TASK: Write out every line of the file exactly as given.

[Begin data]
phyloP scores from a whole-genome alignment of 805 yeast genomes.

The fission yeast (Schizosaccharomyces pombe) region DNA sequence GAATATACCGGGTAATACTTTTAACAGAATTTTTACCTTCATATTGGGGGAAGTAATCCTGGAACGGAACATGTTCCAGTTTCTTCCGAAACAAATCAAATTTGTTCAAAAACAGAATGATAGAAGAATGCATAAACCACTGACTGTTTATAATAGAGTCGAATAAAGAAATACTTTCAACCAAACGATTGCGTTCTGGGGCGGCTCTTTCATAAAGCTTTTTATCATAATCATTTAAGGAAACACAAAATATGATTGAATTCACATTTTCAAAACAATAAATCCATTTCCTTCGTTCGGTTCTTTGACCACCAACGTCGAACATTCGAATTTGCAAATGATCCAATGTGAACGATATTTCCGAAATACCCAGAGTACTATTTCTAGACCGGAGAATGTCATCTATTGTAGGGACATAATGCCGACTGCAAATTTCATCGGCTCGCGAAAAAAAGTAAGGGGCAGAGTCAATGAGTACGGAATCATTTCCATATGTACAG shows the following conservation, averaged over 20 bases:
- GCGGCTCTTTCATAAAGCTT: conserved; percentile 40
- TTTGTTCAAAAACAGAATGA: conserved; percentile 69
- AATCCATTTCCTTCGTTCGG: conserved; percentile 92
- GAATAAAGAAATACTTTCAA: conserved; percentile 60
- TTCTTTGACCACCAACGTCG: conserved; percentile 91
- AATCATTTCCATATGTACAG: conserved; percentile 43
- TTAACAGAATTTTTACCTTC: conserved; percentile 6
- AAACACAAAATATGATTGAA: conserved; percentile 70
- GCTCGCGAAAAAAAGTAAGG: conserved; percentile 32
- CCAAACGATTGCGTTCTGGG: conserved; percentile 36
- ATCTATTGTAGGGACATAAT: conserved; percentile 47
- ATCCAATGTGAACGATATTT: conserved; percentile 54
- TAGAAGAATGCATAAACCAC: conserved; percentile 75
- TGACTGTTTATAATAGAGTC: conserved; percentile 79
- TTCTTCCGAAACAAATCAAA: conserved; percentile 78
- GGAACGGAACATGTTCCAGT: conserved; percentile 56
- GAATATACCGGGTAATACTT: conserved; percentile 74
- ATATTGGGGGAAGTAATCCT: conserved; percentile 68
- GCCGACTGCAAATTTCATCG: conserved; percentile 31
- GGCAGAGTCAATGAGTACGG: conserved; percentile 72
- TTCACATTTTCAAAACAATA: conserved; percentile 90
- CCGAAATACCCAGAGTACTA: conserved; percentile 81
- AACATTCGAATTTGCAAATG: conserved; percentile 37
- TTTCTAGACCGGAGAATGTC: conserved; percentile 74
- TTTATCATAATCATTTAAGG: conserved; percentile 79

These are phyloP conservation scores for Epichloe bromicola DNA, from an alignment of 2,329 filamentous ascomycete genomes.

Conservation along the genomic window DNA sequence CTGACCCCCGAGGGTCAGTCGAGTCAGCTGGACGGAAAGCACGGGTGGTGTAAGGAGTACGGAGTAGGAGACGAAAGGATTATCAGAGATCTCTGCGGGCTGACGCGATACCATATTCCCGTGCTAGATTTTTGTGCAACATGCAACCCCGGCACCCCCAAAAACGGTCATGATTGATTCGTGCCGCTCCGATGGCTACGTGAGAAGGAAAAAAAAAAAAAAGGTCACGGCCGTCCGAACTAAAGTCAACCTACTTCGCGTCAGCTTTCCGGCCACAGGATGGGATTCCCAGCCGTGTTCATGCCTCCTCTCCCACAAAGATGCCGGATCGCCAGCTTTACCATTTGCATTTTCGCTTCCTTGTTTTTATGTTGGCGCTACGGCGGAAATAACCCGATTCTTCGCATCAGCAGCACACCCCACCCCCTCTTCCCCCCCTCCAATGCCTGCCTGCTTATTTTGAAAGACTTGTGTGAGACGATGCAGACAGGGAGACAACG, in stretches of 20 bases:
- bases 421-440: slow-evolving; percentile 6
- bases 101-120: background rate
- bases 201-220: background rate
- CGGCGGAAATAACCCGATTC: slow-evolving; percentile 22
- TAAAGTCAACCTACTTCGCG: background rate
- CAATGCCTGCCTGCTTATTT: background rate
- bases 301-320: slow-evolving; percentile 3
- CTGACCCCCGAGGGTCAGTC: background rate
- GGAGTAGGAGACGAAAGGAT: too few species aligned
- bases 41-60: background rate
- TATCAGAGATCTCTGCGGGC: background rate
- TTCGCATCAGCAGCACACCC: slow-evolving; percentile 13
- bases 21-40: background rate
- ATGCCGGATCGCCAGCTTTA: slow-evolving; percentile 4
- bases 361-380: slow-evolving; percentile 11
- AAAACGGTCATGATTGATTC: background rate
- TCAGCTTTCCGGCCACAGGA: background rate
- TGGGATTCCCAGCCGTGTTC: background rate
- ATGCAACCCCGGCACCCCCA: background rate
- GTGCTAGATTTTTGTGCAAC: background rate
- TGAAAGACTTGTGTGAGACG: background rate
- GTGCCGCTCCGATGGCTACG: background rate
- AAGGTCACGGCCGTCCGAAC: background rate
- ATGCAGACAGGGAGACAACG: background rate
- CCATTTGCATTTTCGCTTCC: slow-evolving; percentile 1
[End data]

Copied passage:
phyloP scores from a whole-genome alignment of 805 yeast genomes.

The fission yeast (Schizosaccharomyces pombe) region DNA sequence GAATATACCGGGTAATACTTTTAACAGAATTTTTACCTTCATATTGGGGGAAGTAATCCTGGAACGGAACATGTTCCAGTTTCTTCCGAAACAAATCAAATTTGTTCAAAAACAGAATGATAGAAGAATGCATAAACCACTGACTGTTTATAATAGAGTCGAATAAAGAAATACTTTCAACCAAACGATTGCGTTCTGGGGCGGCTCTTTCATAAAGCTTTTTATCATAATCATTTAAGGAAACACAAAATATGATTGAATTCACATTTTCAAAACAATAAATCCATTTCCTTCGTTCGGTTCTTTGACCACCAACGTCGAACATTCGAATTTGCAAATGATCCAATGTGAACGATATTTCCGAAATACCCAGAGTACTATTTCTAGACCGGAGAATGTCATCTATTGTAGGGACATAATGCCGACTGCAAATTTCATCGGCTCGCGAAAAAAAGTAAGGGGCAGAGTCAATGAGTACGGAATCATTTCCATATGTACAG shows the following conservation, averaged over 20 bases:
- GCGGCTCTTTCATAAAGCTT: conserved; percentile 40
- TTTGTTCAAAAACAGAATGA: conserved; percentile 69
- AATCCATTTCCTTCGTTCGG: conserved; percentile 92
- GAATAAAGAAATACTTTCAA: conserved; percentile 60
- TTCTTTGACCACCAACGTCG: conserved; percentile 91
- AATCATTTCCATATGTACAG: conserved; percentile 43
- TTAACAGAATTTTTACCTTC: conserved; percentile 6
- AAACACAAAATATGATTGAA: conserved; percentile 70
- GCTCGCGAAAAAAAGTAAGG: conserved; percentile 32
- CCAAACGATTGCGTTCTGGG: conserved; percentile 36
- ATCTATTGTAGGGACATAAT: conserved; percentile 47
- ATCCAATGTGAACGATATTT: conserved; percentile 54
- TAGAAGAATGCATAAACCAC: conserved; percentile 75
- TGACTGTTTATAATAGAGTC: conserved; percentile 79
- TTCTTCCGAAACAAATCAAA: conserved; percentile 78
- GGAACGGAACATGTTCCAGT: conserved; percentile 56
- GAATATACCGGGTAATACTT: conserved; percentile 74
- ATATTGGGGGAAGTAATCCT: conserved; percentile 68
- GCCGACTGCAAATTTCATCG: conserved; percentile 31
- GGCAGAGTCAATGAGTACGG: conserved; percentile 72
- TTCACATTTTCAAAACAATA: conserved; percentile 90
- CCGAAATACCCAGAGTACTA: conserved; percentile 81
- AACATTCGAATTTGCAAATG: conserved; percentile 37
- TTTCTAGACCGGAGAATGTC: conserved; percentile 74
- TTTATCATAATCATTTAAGG: conserved; percentile 79

These are phyloP conservation scores for Epichloe bromicola DNA, from an alignment of 2,329 filamentous ascomycete genomes.

Conservation along the genomic window DNA sequence CTGACCCCCGAGGGTCAGTCGAGTCAGCTGGACGGAAAGCACGGGTGGTGTAAGGAGTACGGAGTAGGAGACGAAAGGATTATCAGAGATCTCTGCGGGCTGACGCGATACCATATTCCCGTGCTAGATTTTTGTGCAACATGCAACCCCGGCACCCCCAAAAACGGTCATGATTGATTCGTGCCGCTCCGATGGCTACGTGAGAAGGAAAAAAAAAAAAAAGGTCACGGCCGTCCGAACTAAAGTCAACCTACTTCGCGTCAGCTTTCCGGCCACAGGATGGGATTCCCAGCCGTGTTCATGCCTCCTCTCCCACAAAGATGCCGGATCGCCAGCTTTACCATTTGCATTTTCGCTTCCTTGTTTTTATGTTGGCGCTACGGCGGAAATAACCCGATTCTTCGCATCAGCAGCACACCCCACCCCCTCTTCCCCCCCTCCAATGCCTGCCTGCTTATTTTGAAAGACTTGTGTGAGACGATGCAGACAGGGAGACAACG, in stretches of 20 bases:
- bases 421-440: slow-evolving; percentile 6
- bases 101-120: background rate
- bases 201-220: background rate
- CGGCGGAAATAACCCGATTC: slow-evolving; percentile 22
- TAAAGTCAACCTACTTCGCG: background rate
- CAATGCCTGCCTGCTTATTT: background rate
- bases 301-320: slow-evolving; percentile 3
- CTGACCCCCGAGGGTCAGTC: background rate
- GGAGTAGGAGACGAAAGGAT: too few species aligned
- bases 41-60: background rate
- TATCAGAGATCTCTGCGGGC: background rate
- TTCGCATCAGCAGCACACCC: slow-evolving; percentile 13
- bases 21-40: background rate
- ATGCCGGATCGCCAGCTTTA: slow-evolving; percentile 4
- bases 361-380: slow-evolving; percentile 11
- AAAACGGTCATGATTGATTC: background rate
- TCAGCTTTCCGGCCACAGGA: background rate
- TGGGATTCCCAGCCGTGTTC: background rate
- ATGCAACCCCGGCACCCCCA: background rate
- GTGCTAGATTTTTGTGCAAC: background rate
- TGAAAGACTTGTGTGAGACG: background rate
- GTGCCGCTCCGATGGCTACG: background rate
- AAGGTCACGGCCGTCCGAAC: background rate
- ATGCAGACAGGGAGACAACG: background rate
- CCATTTGCATTTTCGCTTCC: slow-evolving; percentile 1